3.4. Extracting Potential Trees

After the neighborhood searching and marking processes, the voxels in voxel grid system have been divided into two categories: marked voxel and non-marked voxel. The marked voxels with same group number are considered to contain the laser scanning points that constitute a potential individual street tree. For example, Figure 10(a) shows the original MLS point cloud in 3D view, and the height is coded in varying colors. After voxelization, a voxel grid is established (Figure 10(b)). Two groups have been marked in Figure 10(c) through the neighborhood searching and marking methods mentioned in section 3.3. Finally, the laser scanning points of two potential trees are identified and extracted (Figure 10(d)).

3.5. Estimating Morphological Parameters

Through the aforementioned process, each individual street tree is detected and represented by foreground voxels and associated laser scanning points. Four morphological parameters, including height, crown diameter, DBH, and CBH, are estimated for each tree based on the detected foreground voxels and associated laser scanning points inside these voxels.

3.5.1. Tree Height

A simple and straightforward algorithm to derive tree height (H) is to calculate the distance between the highest laser scanning point and the lowest one within the foreground voxel group constituting each tree object (Equation (8)):

H = z max z min
where zmax and zmin are the height values of the highest and lowest laser scanning points.

3.5.2. Tree Crown Diameter

Conventionally, the crown diameter of a tree can be measured along two perpendicular directions from the location of the treetop [48]. In our study, we project all of the laser scanning points of the detected tree object to the horizontal plane. The range of the projected laser scanning points for each tree object in x and y directions are calculated. Namely, the differences between the maximum and minimum x and y coordinates of the projected points, denoted by CDx and CDy respectively, are calculated to indicate the tree crown diameter. We take the average value ( C D ¯ x y) of CDx and CDy to approximate the tree crown diameter.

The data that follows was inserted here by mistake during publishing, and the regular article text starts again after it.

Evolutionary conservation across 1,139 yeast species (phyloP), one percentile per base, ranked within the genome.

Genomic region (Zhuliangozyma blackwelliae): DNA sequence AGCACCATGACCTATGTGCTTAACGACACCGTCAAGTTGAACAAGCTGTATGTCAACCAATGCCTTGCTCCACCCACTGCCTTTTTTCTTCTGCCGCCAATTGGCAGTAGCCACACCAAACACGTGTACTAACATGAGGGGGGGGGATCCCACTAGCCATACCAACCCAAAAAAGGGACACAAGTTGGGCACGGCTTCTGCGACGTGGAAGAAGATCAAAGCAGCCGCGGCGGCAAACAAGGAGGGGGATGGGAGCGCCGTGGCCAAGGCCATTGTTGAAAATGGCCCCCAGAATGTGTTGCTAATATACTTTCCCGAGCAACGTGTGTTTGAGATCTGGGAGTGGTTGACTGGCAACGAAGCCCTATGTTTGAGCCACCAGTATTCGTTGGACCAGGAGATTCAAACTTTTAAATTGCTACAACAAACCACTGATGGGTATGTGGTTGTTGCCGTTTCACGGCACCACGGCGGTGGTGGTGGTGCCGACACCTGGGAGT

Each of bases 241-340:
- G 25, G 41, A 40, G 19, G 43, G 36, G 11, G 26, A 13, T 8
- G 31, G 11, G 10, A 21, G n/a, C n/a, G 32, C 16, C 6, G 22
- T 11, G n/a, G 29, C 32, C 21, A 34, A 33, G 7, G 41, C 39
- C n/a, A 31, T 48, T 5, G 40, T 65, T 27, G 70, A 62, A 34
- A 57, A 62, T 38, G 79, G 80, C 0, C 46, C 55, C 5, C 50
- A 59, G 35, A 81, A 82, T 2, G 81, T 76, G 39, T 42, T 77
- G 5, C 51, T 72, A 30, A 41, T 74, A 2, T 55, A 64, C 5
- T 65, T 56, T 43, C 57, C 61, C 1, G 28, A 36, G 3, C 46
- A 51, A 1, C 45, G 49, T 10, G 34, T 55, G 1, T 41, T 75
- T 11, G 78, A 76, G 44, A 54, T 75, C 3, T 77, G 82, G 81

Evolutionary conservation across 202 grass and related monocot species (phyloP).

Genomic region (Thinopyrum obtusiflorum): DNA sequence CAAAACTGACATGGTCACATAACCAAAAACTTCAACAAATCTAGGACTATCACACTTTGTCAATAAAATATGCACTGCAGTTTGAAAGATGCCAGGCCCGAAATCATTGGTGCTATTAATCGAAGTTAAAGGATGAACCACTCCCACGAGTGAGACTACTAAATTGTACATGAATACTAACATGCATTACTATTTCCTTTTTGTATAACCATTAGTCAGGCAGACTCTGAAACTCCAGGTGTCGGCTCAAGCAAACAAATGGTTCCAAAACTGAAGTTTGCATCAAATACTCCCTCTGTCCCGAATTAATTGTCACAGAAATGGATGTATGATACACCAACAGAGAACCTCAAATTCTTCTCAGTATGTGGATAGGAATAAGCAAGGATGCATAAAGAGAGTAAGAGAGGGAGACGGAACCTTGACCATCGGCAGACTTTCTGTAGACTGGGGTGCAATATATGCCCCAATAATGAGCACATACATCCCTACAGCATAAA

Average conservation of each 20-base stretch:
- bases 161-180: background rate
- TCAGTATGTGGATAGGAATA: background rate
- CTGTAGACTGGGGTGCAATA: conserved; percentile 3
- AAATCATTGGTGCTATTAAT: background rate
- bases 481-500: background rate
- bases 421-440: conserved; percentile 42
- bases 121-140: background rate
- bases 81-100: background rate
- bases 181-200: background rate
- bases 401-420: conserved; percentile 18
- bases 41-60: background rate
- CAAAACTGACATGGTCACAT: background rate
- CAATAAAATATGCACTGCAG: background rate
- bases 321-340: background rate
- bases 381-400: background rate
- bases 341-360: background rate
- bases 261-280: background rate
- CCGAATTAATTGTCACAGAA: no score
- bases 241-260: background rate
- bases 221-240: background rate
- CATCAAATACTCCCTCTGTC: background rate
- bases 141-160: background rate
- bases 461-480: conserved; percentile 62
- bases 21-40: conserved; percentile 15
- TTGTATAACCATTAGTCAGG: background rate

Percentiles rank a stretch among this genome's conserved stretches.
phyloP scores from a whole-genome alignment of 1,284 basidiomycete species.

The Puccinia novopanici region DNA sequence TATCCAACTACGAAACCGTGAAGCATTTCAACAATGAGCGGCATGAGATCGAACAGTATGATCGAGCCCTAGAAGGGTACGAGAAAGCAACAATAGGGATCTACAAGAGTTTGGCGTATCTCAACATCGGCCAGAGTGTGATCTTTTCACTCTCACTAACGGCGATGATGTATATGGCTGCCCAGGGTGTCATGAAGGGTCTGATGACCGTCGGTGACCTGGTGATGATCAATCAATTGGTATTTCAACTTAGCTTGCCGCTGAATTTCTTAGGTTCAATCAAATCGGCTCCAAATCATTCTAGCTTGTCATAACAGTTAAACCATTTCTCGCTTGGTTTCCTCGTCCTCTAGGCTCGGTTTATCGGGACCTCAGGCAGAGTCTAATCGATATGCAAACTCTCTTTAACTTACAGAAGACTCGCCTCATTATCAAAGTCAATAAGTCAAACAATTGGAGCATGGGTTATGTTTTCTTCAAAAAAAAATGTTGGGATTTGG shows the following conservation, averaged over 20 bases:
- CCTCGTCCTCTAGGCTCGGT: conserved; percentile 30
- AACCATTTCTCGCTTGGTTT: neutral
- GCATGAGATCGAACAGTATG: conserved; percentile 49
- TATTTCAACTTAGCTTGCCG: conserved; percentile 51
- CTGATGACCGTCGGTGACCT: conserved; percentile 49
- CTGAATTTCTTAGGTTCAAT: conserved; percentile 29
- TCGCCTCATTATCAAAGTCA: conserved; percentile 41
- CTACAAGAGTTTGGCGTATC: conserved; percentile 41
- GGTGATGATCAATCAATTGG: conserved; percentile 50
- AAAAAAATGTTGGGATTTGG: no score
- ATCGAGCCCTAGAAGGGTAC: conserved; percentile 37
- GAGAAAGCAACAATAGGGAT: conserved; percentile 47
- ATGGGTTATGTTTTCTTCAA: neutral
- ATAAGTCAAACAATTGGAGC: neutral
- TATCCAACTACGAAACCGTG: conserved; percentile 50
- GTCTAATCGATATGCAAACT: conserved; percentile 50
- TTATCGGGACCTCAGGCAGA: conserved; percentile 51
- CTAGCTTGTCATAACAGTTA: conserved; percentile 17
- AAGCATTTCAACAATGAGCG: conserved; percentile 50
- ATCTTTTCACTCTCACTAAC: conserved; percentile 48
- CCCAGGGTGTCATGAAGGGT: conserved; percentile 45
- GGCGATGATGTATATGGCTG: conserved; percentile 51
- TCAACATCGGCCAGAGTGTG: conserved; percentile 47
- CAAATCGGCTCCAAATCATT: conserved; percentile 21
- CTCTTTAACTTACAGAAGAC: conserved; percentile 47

3.5.3. Diameter at Breast Height (DBH)

In the voxelization process, by adjusting height of different layers in the voxel grid system, we made the 6th voxel layer (L5) corresponds to the relative height of 1.2–1.4 m above the ground, which is usually used to measure the DBH of a tree in horticulture. After the laser scanning points of a tree are identified (Figure 11(a)) in the 6th voxel layer (L5), they are then projected to the horizontal plane (Figure 11(b)). Next, a circle is fitted to represent the horizontal cross-section shape of the trunk at breast height by using the least-squares best fitting technique (Figure 11(c)). The diameter of the fitted circle is taken as DBH.